A Summary of Education of a Geographer Essay

A Summary of Education of a Geographer

            Geography has always been an active field, and there will always be an interest in geography in all cultures. It is a field in which both amateur and professional can attain equal achievements, for they both value, and add value, to geographic knowledge. (p. 287)

            A geographer is a product of both birth and environment. In childhood, geography is an unlikely interest to assert itself early, so the concern of discovering aptitude, and emergent interest is an important one. (p. 287)

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            A school is indeed valuable, but its value must no be overrated. It is inaccurate and undesirable that an individual should be thought of as a product on any particular school; better is the conception that he was nurtured at the right time.  (p. 288)

            In geography competence is not gained quickly, nor by specializing in one skill. The geographer does not strive to perfect himself by specializing, but instead strives to learn more of what is relevant. Therefore it is proper that there is no general formal discipline. Different temperaments, interests, and backgrounds are admitted and welcomed—it is natural for geographers to have a heterozygous population. (p. 288)

            One primitive and persistent trait of the budding geographer is the liking of maps and thinking by means of them; maps are a sort of addiction or obsession with geographers, and are sometimes claimed as the language of geography. A map invites attention synoptically and analytically; its symbols are translated into images and these are assembled in the mind’s eye into meaningful associations of land and life. (p. 289)

            The geographer and geographer-to-be are travelers. The geographic bent rests on seeing and thinking about what is in the landscape, or the content of the earth’s surface. But this interest is not limited to the merely conspicuous, but is more in-depth. It involves finding questions, confirmations, items, or elements that are new or unexplained. (p. 289)

            Geography and natural history are related by their manner of observation. Every good naturalist has the “morphologic eye,” a spontaneous and critical attention to form and pattern. Geographers work at the recognition and understanding of elements of form and their relation in function. Description is rarely adequate and even less often rewarding unless it is tied to explanation, thus geography is also concerned very much with causation. Geography is a “reading” of the face of the earth, a seeking of explanation.          If we shrink the limits of geography, the greater field will still exist; it will be only our awareness that is diminished. (p. 290-91)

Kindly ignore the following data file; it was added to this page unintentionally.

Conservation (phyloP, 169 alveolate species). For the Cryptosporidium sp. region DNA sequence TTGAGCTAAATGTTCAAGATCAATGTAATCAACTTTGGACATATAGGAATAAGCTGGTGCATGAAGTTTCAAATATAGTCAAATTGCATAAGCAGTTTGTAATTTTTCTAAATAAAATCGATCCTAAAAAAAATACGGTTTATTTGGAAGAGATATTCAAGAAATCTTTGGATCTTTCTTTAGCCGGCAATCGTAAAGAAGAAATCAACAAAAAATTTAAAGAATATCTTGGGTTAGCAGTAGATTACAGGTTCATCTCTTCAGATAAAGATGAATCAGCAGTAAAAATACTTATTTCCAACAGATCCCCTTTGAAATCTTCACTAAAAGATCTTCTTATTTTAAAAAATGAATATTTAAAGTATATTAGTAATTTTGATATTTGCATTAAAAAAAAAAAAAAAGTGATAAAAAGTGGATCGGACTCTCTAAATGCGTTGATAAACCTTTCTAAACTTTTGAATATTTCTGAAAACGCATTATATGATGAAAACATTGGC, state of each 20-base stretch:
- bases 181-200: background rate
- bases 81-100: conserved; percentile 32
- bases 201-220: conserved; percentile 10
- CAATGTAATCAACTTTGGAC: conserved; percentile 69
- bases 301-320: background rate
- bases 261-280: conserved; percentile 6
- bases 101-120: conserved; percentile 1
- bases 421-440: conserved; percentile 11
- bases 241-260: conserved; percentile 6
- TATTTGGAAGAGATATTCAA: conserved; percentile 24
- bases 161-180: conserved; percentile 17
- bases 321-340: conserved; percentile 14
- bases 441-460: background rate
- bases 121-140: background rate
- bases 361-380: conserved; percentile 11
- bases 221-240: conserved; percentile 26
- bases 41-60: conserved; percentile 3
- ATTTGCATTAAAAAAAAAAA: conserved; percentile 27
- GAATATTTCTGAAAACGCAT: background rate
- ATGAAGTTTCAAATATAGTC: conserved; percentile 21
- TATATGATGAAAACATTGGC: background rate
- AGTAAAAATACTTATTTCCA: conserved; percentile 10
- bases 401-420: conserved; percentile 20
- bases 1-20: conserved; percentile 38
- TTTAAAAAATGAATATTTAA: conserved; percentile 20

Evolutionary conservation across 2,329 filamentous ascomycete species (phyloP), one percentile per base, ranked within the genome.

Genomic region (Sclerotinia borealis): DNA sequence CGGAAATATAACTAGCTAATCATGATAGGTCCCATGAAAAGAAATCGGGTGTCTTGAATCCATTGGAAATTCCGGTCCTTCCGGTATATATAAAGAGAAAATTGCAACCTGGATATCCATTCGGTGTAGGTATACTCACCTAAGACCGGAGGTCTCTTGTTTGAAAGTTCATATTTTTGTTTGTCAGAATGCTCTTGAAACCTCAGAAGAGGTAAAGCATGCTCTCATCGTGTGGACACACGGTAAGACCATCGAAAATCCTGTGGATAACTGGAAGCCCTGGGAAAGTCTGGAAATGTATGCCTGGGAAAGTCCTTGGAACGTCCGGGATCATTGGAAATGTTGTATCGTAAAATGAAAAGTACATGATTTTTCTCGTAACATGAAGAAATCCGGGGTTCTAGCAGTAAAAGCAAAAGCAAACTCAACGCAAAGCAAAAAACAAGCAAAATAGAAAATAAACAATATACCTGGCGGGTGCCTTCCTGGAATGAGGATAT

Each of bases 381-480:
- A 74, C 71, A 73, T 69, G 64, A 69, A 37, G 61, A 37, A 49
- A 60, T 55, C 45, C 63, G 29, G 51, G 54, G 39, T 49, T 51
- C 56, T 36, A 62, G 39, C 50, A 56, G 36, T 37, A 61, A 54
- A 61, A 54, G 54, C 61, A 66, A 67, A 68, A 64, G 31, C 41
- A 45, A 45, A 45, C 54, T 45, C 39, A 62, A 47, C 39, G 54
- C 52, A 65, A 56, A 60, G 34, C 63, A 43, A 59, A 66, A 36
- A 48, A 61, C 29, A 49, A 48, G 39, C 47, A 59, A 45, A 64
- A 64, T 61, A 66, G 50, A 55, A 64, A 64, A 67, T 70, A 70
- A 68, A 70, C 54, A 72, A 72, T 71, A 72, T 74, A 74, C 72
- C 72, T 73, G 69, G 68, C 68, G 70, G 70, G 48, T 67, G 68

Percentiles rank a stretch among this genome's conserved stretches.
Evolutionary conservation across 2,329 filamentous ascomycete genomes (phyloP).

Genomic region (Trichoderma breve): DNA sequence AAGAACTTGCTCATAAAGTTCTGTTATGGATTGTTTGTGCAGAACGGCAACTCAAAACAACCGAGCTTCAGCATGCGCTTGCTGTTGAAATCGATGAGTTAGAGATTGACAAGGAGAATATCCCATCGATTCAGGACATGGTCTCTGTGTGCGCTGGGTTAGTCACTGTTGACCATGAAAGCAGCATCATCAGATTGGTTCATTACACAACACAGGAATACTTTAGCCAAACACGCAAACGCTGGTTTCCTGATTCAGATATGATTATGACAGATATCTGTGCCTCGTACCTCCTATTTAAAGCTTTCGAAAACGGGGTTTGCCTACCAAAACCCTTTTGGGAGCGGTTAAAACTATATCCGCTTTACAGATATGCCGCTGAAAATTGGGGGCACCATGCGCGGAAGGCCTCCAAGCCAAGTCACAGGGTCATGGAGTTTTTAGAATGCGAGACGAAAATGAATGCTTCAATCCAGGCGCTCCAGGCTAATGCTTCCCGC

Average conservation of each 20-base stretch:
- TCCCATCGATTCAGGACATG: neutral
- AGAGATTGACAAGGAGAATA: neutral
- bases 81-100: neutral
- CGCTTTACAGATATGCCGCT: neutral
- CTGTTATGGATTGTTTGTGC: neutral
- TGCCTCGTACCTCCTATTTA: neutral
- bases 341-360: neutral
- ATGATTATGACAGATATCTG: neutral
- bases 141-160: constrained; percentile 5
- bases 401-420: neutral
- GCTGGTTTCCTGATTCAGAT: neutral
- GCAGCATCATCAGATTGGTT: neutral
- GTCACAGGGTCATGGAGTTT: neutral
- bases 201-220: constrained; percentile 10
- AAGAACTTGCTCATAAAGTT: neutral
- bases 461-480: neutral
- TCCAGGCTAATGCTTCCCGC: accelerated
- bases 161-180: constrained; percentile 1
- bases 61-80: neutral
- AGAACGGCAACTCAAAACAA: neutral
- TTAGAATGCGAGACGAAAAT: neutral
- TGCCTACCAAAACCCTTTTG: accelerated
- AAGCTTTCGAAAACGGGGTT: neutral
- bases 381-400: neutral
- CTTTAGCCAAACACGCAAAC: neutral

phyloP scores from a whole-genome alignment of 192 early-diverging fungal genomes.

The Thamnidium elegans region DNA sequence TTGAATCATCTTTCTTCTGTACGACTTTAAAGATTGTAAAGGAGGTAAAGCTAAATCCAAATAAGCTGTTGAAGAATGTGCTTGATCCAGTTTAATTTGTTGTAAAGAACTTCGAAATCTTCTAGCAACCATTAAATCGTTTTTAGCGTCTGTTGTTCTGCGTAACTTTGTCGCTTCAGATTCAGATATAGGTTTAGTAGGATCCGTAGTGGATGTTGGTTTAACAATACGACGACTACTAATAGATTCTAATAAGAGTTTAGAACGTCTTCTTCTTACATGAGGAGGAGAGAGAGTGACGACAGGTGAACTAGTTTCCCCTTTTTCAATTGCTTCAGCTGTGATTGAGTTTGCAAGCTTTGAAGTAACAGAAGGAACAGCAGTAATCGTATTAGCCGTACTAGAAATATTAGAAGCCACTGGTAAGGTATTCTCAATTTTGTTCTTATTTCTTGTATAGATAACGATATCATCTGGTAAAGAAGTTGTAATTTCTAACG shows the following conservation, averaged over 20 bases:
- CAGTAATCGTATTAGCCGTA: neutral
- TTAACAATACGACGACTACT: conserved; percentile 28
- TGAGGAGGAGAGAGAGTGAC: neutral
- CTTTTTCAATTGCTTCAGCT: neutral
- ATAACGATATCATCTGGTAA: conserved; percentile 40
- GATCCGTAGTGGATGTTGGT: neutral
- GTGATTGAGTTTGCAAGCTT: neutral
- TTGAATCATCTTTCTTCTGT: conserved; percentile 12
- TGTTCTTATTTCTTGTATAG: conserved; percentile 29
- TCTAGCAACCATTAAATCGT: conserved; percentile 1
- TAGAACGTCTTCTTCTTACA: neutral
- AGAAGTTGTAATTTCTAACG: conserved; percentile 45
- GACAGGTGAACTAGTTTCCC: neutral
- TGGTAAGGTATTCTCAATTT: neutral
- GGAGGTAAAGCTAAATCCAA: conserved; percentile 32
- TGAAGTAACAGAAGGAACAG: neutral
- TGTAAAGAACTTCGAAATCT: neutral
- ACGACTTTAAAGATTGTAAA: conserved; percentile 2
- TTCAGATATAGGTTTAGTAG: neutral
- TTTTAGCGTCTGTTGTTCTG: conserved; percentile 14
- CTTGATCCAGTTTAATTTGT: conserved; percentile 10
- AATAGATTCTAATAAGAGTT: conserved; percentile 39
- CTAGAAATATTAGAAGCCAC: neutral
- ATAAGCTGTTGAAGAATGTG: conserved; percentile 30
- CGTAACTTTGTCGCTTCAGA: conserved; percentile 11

It is not necessary nor desirable that the totality of region be considered the common basis of geographic study. No one can do geography of a region, or comparative geography, when he knows less about anything he assembles than others do. (p. 292)

            Geographers welcome whatever work from whatever source, and claim no proprietary rights. In evolutionary history, highly specialized life forms have always been more likely to die out, whereas less specialized forms generally do not; this analogy probably is relevant to geographers, who thrive on diversity. (p. 293)

            Labels, when applied to beginners, serves to herd them into premature profession. Hence, even for a future geographer, a good undergraduate course involves a very limited number of geography courses.(p. 293)

            There seems no benefit in regional courses, as a really intimate association with other cultures is needed and is acquired only slowly. topical courses , on the other hand, can be brought to dominance, to the geographer’s advantage; they are analytic, and their elements may be scrutinized at any scale of inspection by adequate techniques. (p. 294)

            All geographers should have knowledge on the effects of weathering, transport, and deposition on the face of the earth. Form and process are linked, and studying this connection requires selective observation and critical judgment. A knowledge of bio-geography is also important to geographers, as the impact of human cultures on geography is part of this. (p. 295)

            Field work should be the primary training of any geographer. Excursions and field courses are the best way of exposing a student to geography. A geographer’s training should also involve the history of geographic thought—revolutionary ideas, the intellectual climates that have come and gone. It is a worthwhile experience to go where no one has gone before, and to learn and make sense of the previously unknown. (p. 296)

            A scholar does not limit himself to what is most convenient, least of all to such arbitrary reduction of knowledge. we can learn more from the study of dominant ideas and problems in geographic work, from objectives and changes of interest as shown in the lives of those who have contributed most. What geography is, is determined by what geographers have worked at everywhere and at all times. (p. 297)

            Good regional geography is akin to finely representational art; a geographer can also convey the feel of the horizon, the sky, the air, the land. These aesthetic goals lead to philosophic speculation, which can only be beneficial to any geographer. (p. 298)

            Anything that is lacking, or wrong, in the current academic clime of geography can be fixed by a strong new generation. It is not for the current generation to prescribe a “proper” methodology or definition—academic freedom must be won anew. (p. 299)


Sauer, C. 1956. The Education of a Geographer (On Original Bent and Early Predilection). ANNALS of the Association of American Geographers 46:288-99.



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